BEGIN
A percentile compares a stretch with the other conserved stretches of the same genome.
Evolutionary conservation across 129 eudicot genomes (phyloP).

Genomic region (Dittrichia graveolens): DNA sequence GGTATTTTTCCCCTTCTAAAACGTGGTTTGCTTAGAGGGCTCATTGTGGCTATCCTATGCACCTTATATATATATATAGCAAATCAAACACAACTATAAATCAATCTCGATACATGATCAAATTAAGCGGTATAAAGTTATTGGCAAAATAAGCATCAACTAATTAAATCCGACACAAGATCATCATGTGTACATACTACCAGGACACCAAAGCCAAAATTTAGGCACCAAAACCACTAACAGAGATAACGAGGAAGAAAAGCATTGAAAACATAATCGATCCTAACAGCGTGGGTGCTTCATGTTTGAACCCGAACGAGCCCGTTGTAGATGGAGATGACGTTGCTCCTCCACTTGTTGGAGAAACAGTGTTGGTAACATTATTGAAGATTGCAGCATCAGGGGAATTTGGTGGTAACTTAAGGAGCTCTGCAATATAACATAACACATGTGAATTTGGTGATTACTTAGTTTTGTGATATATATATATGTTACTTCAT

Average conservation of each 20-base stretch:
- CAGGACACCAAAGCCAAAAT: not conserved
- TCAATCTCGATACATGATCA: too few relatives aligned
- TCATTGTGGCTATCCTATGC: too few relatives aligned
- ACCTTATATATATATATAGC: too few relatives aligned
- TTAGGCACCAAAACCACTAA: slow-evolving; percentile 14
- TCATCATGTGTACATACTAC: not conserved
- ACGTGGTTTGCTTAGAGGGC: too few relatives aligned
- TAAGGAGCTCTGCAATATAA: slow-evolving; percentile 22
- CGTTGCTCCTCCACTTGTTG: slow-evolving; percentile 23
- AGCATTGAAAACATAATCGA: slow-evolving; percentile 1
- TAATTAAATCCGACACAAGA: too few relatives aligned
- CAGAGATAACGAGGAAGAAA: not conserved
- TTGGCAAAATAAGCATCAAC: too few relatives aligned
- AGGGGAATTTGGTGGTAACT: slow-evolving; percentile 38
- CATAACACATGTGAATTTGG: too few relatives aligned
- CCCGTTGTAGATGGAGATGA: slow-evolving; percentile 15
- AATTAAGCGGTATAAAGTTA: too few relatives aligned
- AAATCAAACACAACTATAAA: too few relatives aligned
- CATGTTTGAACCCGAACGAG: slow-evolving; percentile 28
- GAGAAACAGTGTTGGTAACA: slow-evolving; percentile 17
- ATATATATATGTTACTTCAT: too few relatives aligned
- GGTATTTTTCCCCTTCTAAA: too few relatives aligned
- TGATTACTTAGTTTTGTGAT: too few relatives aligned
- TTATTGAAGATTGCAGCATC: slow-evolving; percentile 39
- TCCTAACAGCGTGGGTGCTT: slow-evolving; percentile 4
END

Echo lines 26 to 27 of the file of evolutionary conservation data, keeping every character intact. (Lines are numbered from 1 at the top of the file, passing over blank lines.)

- GGTATTTTTCCCCTTCTAAA: too few relatives aligned
- TGATTACTTAGTTTTGTGAT: too few relatives aligned